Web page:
CLIA '88 SIMPLIFICATION PROPOSED BY FIRST LADY
This article was originally published in The Gray Sheet
Executive SummaryCLIA '88 SIMPLIFICATION PROPOSED BY FIRST LADY Hillary Rodham Clinton at the American Medical Association House of Delegates' meeting in Chicago on June 13. "We have to simplify and eliminate the burden from regulation created" by the Clinical Laboratory Improvement Amendments of 1988, Clinton proclaimed. She called CLIA '88 "a well-intentioned law with many unexpected consequences ...that have affected not only those of you in private practice, but public health departments -- like ours in Arkansas - - around the country." CLIA is "one specific issue I want to mention, because I feel strongly about it," Clinton remarked. She called on physicians to "help us know what should be eliminated so that we then can focus in on a very small part of this whole situation -- and eliminate the rest of the regulations that were thrown in on top." The 1988 amendments to CLIA require the roughly 200,000 U.S. clinical labs to meet minimum personnel, quality control and assurance, patient test management and other standards. Implementing regulations, which have met with resistance from professional and trade organizations, could lead to the curtailment or closure of 4,000 physician office labs, according to an April 1992 study cosponsored by AMA and other health groups ("The Gray Sheet" April 27, 1992, p. 6). On June 15, the AMA House of Delegates voted to seek a repeal of the law. The amendment approved by the delegates states that AMA will "establish as primary policy the repeal of the CLIA '88." The motion was passed despite recommendations by the Board of Trustees to oppose only the most onerous portions of the law. The June 15 vote followed heated committee exchanges as to whether that stance would be politically counterproductive. "Repealing anything is difficult," maintained board member Jerald Schenken, MD, who warned members about "congressional zealots" and "horror stories" that might result in public relations problems. "Once we actively seek repeal, our ability to deal with regulators ...will be foreclosed. It's just a practical reality." However, the majority of the house ultimately disagreed. California delegate Gary Krieger, MD, urged the AMA to nullify "this gargantuan inappropriate piece of legislation which is destroying our ability to practice medicine." At its December 1992 interim meeting, the association voted not to seek repeal of the CLIA '88 unless efforts at revising the law failed ("The Gray Sheet" Dec. 14, 1992, p. 35). Rep. John Dingell (D-Mich.), chairman of the House Energy and Commerce Committee, is expected to meet with staffers the week of June 14 to discuss the status of CLIA '88. Topics to be addressed are likely to include potential legislative or regulatory modifications to CLIA. Dingell has been critical of HHS' efforts to implement the law over the past several years ("The Gray Sheet" May 18, 1992, p. 3).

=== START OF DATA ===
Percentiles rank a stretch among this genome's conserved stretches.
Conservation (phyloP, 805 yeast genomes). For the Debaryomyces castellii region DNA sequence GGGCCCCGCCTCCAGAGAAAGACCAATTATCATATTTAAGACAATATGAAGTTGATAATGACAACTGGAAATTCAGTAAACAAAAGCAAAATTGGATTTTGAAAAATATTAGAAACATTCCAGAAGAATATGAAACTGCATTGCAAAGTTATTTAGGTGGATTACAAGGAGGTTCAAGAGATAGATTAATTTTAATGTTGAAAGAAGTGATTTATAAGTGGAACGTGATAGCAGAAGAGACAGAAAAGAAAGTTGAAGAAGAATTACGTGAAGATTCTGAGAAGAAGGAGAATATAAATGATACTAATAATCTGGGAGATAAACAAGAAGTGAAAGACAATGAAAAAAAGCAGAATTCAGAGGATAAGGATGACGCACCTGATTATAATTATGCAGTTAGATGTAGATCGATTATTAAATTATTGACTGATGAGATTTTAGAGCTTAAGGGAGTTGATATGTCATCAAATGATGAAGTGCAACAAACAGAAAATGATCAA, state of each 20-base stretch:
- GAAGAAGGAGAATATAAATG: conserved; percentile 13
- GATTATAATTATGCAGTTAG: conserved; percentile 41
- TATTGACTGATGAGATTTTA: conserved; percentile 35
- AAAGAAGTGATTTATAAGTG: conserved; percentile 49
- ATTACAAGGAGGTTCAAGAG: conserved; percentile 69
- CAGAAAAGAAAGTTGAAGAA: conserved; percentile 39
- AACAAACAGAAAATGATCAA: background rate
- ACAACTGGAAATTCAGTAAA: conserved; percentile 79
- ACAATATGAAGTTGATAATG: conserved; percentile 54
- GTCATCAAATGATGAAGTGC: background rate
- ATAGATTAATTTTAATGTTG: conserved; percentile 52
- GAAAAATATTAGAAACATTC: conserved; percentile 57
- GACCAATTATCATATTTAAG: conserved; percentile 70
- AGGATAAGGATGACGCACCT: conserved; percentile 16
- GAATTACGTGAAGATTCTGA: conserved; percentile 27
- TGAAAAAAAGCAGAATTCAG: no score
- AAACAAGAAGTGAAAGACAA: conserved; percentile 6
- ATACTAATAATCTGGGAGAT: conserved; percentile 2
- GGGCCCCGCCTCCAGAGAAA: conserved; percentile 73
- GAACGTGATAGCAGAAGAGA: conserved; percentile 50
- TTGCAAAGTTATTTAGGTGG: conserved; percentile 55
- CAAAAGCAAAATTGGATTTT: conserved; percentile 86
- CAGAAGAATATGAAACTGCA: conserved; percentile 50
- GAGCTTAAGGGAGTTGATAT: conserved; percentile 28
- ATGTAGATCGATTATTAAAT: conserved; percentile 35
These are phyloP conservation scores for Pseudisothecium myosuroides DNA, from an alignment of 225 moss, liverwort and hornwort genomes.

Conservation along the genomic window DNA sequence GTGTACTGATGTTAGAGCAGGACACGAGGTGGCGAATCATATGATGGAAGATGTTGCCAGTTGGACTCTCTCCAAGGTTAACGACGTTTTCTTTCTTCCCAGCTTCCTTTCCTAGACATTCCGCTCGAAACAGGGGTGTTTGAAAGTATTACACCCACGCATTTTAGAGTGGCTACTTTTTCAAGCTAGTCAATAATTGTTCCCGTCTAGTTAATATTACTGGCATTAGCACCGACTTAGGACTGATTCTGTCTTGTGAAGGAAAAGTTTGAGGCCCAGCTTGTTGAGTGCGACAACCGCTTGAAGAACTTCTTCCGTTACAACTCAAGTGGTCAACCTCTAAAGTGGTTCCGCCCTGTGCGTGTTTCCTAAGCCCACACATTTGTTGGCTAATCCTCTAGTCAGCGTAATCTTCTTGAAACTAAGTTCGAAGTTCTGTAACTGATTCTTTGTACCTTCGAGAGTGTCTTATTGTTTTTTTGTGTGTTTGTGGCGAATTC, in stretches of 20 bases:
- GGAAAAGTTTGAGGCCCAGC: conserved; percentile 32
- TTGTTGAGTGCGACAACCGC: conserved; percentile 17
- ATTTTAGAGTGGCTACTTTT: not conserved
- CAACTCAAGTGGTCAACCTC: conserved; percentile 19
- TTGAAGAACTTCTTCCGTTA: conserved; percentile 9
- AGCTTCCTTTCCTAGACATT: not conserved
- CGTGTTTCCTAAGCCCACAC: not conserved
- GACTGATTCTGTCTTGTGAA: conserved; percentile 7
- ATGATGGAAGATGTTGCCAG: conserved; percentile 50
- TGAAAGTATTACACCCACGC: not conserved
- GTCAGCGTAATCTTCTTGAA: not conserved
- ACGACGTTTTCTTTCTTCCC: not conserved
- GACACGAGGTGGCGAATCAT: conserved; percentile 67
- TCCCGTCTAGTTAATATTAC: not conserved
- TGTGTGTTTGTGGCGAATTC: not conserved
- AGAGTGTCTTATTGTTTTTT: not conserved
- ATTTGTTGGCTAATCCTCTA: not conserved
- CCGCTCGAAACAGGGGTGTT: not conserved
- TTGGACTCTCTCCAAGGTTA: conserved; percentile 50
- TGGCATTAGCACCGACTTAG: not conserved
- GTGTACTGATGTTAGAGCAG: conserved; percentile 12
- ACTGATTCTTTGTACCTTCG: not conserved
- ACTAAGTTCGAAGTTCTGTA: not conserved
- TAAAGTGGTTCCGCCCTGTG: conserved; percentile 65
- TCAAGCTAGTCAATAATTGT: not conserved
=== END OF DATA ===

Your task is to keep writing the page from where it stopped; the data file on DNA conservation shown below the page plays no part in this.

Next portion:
You may also be interested in...
A reagent in a batch of COVID-19 tests shipped by the US Centers for Disease Control and Prevention to state laboratories “wasn’t performing consistently,” a CDC says, so the agency is reformulating it – slowing down the labs’ ability to use the diagnostic, which yielded inconsistent results when quality-tested. But waiting in the wings are commercial coronavirus test kits being developed by Qiagen and Cepheid; both firms say they’ll submit the kits to the FDA for emergency-use approval.
OIG will focus on successful drugs that have been repurposed as orphans, noting nine of the 10 top selling drugs have both orphan and non-orphan indications.
Switzerland’s SIX exchange-listed drug development company, Basilea, is moving two new oncology candidates along its R&D pipeline, supported by strong revenues from two partnered anti-infective products.